HILO — Hilo-Kona bus routes will be expanded, as well as routes in Hawaiian Paradise Park and elsewhere in Puna, thanks to a larger-than-anticipated federal grant.
The state Department of Transportation is sending another $419,817 in federal funds to the county, on top of a previous grant of $700,000. Bill 87, approved Thursday by the County Council, accepts the money into county coffers.
A new “blue-line express” bus will run a Kona-Hilo route once a day, traveling on Saddle Road, at a cost of about $200,000 annually. There will also be a 4:30 a.m. bus from Hilo to the Waikoloa resorts across Saddle Road, under the plan.
Currently, Hele-On buses to the resorts and Kona from Hilo travel along the northern route, making numerous stops at the little towns that dot Hamakua and North Kohala. The bus to the resorts is often overcrowded, riders say, forcing them to stand for more than an hour.
The Hawaiian Paradise Park bus will go deeper into HPP under the plan, continuing all the way down to 1st Avenue, where currently it goes only as far as 16th Avenue. The expanded route, coupled with improved service to Kurtistown and Keaau, will cost about $186,000 annually.
The money, a formula grant for rural areas, can be used for capital, planning and operating expenses, provided the county puts up a match of a varying percentage, depending on how the money is used.
But the council wanted to know what the beleaguered Mass Transit Agency planned to use the money for, before approving it. Council members last month bristled at a lack of answers to their questions, and Kohala Councilman Tim Richards voted against the grant, calling it a “very fuzzy plan.”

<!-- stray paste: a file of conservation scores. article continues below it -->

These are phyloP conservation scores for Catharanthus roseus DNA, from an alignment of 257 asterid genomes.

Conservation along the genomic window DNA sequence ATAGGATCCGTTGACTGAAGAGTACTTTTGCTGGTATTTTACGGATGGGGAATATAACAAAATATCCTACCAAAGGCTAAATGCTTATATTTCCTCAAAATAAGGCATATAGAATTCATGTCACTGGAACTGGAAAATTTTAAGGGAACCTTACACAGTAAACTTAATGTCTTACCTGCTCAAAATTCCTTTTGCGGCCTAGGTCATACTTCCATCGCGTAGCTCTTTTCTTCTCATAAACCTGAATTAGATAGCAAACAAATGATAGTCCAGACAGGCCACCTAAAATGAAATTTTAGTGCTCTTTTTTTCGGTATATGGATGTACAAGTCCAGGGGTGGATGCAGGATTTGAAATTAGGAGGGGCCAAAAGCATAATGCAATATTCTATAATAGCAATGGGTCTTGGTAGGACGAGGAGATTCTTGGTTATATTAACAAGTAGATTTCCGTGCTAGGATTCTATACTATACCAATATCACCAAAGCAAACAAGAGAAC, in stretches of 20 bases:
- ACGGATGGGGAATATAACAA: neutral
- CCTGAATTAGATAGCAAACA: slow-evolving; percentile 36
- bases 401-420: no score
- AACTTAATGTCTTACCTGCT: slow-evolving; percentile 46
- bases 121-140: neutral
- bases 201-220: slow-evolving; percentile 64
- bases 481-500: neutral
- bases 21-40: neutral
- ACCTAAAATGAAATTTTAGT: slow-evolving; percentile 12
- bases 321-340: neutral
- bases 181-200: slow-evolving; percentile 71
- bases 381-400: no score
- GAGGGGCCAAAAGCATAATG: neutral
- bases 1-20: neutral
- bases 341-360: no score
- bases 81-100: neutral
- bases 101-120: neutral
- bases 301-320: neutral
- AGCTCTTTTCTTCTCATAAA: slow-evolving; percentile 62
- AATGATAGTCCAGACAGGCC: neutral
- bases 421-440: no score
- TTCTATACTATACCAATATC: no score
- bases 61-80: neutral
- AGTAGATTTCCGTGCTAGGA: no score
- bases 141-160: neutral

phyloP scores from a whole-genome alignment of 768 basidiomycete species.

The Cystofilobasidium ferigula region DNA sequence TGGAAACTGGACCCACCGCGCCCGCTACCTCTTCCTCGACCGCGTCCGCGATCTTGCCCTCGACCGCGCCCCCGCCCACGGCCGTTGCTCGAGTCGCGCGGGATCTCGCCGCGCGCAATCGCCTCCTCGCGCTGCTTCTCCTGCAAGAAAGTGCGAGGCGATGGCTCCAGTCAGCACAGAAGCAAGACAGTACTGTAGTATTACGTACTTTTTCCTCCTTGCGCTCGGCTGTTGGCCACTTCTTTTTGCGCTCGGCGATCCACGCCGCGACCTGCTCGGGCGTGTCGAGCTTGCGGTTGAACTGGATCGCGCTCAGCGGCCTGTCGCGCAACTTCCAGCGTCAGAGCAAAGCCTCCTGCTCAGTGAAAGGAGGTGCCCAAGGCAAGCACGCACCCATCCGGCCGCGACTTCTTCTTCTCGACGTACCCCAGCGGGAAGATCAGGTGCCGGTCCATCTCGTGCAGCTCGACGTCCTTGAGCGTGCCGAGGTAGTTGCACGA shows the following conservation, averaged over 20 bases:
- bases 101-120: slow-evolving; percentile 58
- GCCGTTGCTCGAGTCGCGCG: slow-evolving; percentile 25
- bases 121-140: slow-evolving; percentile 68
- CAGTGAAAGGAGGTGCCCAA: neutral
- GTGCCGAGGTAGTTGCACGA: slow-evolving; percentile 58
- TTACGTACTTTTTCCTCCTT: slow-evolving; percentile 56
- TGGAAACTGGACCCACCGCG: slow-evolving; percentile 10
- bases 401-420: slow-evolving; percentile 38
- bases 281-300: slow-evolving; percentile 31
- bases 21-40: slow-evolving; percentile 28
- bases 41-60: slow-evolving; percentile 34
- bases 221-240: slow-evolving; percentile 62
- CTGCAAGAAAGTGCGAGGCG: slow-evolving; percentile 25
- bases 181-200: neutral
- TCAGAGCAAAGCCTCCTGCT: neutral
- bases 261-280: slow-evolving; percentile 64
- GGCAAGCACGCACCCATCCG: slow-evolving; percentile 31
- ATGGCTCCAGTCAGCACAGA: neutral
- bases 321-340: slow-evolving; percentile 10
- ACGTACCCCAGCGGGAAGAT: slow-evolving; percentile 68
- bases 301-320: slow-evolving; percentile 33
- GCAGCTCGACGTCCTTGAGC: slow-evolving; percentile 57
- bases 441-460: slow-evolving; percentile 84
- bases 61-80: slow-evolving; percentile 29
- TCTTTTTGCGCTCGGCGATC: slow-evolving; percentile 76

Council members said at the time that they were happy to get extra money, but they weren’t comfortable simply trusting the county agency with spending the money appropriately. The agency, which has had numerous problems with keeping enough buses on the road, is currently in the midst of an audit of its cash-handling systems.
“I’m not really hearing that we have a sound and reasonable plan,” said Puna Councilwoman Eileen O’Hara.
More details emerged Thursday about how the money will be used and the council unanimously approved the grant, with Richards and Hilo Councilman Aaron Chung absent.
“I want to make sure we don’t lose this opportunity,” said North Kona Councilwoman Karen Eoff.
Deputy Corporation Counsel J Yoshimoto, who presented the plan in the absence of Acting Mass Transit Administrator Tiffany Kai, said it will be several months before the new routes come into play. The county must first execute a memorandum of agreement with the state Department of Transportation and the Federal Transit Administration, he said.